Narrow Results Clear All
- Culture of Safety 1
- Education and Training 5
- Error Reporting and Analysis 4
- Human Factors Engineering 5
- Legal and Policy Approaches 1
- Logistical Approaches 1
- Quality Improvement Strategies
- Device-related Complications 8
- Diagnostic Errors 1
- Discontinuities, Gaps, and Hand-Off Problems 2
- Medical Complications 4
- Medication Safety 1
- MRI safety 3
- Nonsurgical Procedural Complications 2
- Surgical Complications 1
- Health Care Executives and Administrators 7
Health Care Providers
- Physicians 15
- Non-Health Care Professionals 4
- Patients 1
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Cases & Commentaries
- Spotlight Case
- Web M&M
Douglas D. Brunette, MD; March 2005
The challenges of examining and imaging a hospitalized morbidly obese patient delay diagnosis, threatening the patient's life.
FDA public health notification: MRI-caused injuries in patients with implanted neurological stimulators.
Schultz DG. Rockville, MD: Center for Devices and Radiological Health, Food and Drug Administration; May 10, 2005.
In response to reports of injuries in patients with implanted neurological stimulators who underwent magnetic resonance imaging procedures, the Food and Drug Administration suggests related precautions for radiology personnel and physicians.
PA-PSRS Patient Saf Advis. June 2005;2:19-21.
This advisory from the Pennsylvania Patient Safety Reporting System discusses 125 reports of tourniquets being inappropriately left on patients and provides strategies to reduce these occurrences.
McNeil DG Jr. New York Times. August 19, 2005;National Desk section:1.
This front page article in The New York Times reviews flying object incidents in magnetic resonance imaging (MRI) scanners. A number of dramatic cases are described (including several that were fatal), as are some of the challenges, both technological and procedural, in preventing this safety hazard.
Kanal E, Borgstede JP, Barkovich AJ, et al; American College of Radiology. Reston, VA: ACR; 2004.
This white paper combines two reports from the ACR Blue Ribbon Panel on MR Safety. Experts developed safe practice guidelines to be used by practitioners in developing magnetic resonance safety programs.
Mitka M. JAMA. 2005;294:2145, 2148.
This news story from JAMA summarizes a teleconference on magnetic resonance imaging safety and shares some of the improvement strategies suggested by experts.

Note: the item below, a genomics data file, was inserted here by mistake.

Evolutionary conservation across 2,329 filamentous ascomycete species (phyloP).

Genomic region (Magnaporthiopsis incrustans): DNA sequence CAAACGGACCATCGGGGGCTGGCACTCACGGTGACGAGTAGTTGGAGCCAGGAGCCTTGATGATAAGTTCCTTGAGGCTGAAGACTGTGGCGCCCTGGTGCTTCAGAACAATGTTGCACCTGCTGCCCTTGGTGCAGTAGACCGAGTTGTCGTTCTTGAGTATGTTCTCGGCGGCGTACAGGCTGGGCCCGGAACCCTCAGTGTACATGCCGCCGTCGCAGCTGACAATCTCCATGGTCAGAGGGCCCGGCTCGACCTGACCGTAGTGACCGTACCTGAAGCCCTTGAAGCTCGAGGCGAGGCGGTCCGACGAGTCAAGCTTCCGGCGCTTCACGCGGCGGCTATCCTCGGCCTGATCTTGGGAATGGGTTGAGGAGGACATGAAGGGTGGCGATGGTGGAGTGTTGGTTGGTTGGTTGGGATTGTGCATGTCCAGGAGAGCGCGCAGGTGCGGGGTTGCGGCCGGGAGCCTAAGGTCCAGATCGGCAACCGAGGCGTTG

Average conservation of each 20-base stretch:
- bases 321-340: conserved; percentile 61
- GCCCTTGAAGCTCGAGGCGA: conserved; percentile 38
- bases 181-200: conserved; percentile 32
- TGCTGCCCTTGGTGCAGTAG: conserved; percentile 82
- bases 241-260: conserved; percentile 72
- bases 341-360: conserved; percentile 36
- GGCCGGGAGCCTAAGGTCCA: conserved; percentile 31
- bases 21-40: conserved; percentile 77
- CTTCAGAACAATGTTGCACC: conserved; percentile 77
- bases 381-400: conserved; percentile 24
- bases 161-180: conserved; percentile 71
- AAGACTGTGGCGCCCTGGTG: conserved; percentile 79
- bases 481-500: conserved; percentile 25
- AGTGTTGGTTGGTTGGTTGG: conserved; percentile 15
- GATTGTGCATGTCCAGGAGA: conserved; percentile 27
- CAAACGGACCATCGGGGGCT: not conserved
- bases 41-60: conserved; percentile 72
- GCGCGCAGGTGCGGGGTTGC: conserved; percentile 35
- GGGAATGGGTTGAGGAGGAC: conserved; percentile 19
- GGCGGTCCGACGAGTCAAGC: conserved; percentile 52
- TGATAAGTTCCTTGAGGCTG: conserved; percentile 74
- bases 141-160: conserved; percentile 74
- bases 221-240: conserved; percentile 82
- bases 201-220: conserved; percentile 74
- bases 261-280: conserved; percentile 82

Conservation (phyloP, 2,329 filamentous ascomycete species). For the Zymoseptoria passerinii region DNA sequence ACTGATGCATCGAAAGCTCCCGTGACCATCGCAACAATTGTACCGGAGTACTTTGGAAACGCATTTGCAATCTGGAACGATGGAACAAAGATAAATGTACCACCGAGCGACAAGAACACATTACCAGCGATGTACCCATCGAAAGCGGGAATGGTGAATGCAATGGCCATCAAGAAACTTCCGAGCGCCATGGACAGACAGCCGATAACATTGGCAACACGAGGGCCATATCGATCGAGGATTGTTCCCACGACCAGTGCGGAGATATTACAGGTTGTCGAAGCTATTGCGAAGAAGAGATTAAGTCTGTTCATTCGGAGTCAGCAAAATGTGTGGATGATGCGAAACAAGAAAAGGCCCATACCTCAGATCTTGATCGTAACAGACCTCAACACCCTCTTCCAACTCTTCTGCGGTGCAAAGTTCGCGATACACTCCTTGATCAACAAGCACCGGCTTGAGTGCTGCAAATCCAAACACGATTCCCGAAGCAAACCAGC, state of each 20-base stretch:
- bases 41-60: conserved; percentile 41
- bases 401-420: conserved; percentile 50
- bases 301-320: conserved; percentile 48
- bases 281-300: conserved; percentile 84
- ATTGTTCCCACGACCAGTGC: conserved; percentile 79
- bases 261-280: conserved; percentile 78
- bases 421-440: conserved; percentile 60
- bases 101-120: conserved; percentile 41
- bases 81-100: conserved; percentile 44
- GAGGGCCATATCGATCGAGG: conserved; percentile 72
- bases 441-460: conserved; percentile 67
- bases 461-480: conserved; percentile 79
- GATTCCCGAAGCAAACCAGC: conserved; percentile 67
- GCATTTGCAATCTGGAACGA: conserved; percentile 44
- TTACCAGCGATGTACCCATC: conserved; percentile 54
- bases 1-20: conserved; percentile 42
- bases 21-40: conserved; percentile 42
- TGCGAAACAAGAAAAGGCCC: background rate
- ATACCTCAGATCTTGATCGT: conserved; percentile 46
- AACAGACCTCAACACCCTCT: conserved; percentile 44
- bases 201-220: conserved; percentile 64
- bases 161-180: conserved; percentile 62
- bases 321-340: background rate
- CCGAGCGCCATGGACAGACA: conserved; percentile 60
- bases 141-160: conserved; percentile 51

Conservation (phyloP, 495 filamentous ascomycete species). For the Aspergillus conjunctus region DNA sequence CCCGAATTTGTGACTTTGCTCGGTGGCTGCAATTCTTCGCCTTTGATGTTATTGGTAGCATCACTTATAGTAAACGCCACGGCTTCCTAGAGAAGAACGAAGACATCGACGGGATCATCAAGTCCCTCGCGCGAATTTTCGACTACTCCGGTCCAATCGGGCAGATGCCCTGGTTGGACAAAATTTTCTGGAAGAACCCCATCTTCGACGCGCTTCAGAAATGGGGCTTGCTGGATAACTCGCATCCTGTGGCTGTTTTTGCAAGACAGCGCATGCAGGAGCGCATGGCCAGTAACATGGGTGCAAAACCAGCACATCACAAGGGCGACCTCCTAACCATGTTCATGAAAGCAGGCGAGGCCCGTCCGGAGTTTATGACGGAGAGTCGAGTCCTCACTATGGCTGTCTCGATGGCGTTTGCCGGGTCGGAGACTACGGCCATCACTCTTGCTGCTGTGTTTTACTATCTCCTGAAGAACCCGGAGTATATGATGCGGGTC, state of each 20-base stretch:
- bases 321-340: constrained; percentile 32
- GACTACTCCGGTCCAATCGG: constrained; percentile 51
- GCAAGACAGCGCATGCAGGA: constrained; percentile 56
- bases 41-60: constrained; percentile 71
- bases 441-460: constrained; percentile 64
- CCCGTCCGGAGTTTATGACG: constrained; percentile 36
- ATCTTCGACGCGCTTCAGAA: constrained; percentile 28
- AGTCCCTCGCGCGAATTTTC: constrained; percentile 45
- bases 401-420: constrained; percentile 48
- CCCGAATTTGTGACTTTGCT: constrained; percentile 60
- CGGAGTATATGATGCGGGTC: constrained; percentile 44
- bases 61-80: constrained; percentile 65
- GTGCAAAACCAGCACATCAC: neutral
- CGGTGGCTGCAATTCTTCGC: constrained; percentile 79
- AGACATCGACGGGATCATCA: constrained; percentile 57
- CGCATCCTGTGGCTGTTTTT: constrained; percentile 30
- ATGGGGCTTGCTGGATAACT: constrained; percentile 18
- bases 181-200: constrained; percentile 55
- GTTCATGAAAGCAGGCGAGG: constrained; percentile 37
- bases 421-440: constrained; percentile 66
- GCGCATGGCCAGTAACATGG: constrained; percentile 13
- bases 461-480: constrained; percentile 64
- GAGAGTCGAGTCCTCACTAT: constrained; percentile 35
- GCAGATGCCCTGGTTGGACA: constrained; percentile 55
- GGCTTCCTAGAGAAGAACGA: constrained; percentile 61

ISMP Medication Safety Alert! Acute Care Edition. January 12, 2006;11:1-2.
This article describes problems involving the keys on infusion pumps and includes recommendations to help prevent errors when programming infusion pumps.
Sentinel Event Alert. April 3, 2006;(36):1-3.
This alert summarizes types of tubing misconnections reported to the Joint Commission on Accreditation of Healthcare Organizations (JCAHO) and recommends 10 strategies to prevent their occurrence.
Journal Article > Commentary
Ulaner GA, Colletti PM. J Magn Reson Imaging. 2006;23:781-782.
This letter to the editor reminds radiology professionals to take extra caution in maintaining safety in magnetic resonance suites.
Journal Article > Study
Lin JJ, Dunn A, Moore C. Am J Med Qual. 2006;21:178-184.
This study discovered that nearly 75% of internal medicine residents reported difficulty in following up on test results, with almost one-half citing that the patient's condition deteriorated due to these delays. The authors describe the most commonly reported barriers to timely follow-up (eg, lack of a reminder system, too many competing demands) and discuss the need to address these system deficiencies.
PA-PSRS Patient Saf Advis. September 2006;3:1, 5-10.
This article discusses the Pennsylvania Patient Safety Reporting System (PA-PSRS) reports of skin tears and provides suggestions to help keep patients safe from this common injury.
Journal Article > Study
Kane BG, Bond WF, Worrilow CC, Richardson DM, on behalf of the Lehigh Valley Hospital Airway Task Force. J Patient Saf. 2006;2:154-161.
The authors describe the development of an airway management process that includes training, airway management protocols, and a standardized airway equipment cart.
Unintended exposure of patient Lisa Norris during radiotherapy treatment at the Beatson Oncology Centre, Glasgow in January 2006.
Johnson AM. Edinburgh, Scotland: Scottish Executive; 2006.
This report shares results and recommendations from the investigation of a radiotherapy overdose. The investigation identified contributing factors such as an inexperienced caregiver, supervision gaps, ineffective double-checks, and the misalignment of system improvements with training and documentation.
Journal Article > Commentary
Pronovost PJ, Berenholtz SM, Goeschel CA, et al. Health Serv Res. 2006;41:1599-1617.
High-reliability organizations (eg, the aviation industry) have developed methods for achieving safety despite hazardous conditions. This study describes the development of a framework to achieve high reliability in the intensive care unit (ICU) context and discusses its application to the problem of preventing catheter-related bloodstream infections. The framework is based on a previously published method for evaluating safety interventions; the key elements include selecting measurable outcomes, applying evidence-based interventions, ensuring the intervention reaches all patients, and improving the overall culture of safety. The investigators applied this approach in ICUs in Michigan and achieved significant reductions in the incidence of catheter-related bloodstream infections.
Legislation/Regulation > Organizational Policy/Guidelines
ASA Committee on Equipment and Facilities. Park Ridge, IL: American Society of Anesthesiologists; 2008.
These guidelines explain how to examine equipment prior to administering anesthesia; the protocol includes checklists that can be used for specific equipment systems.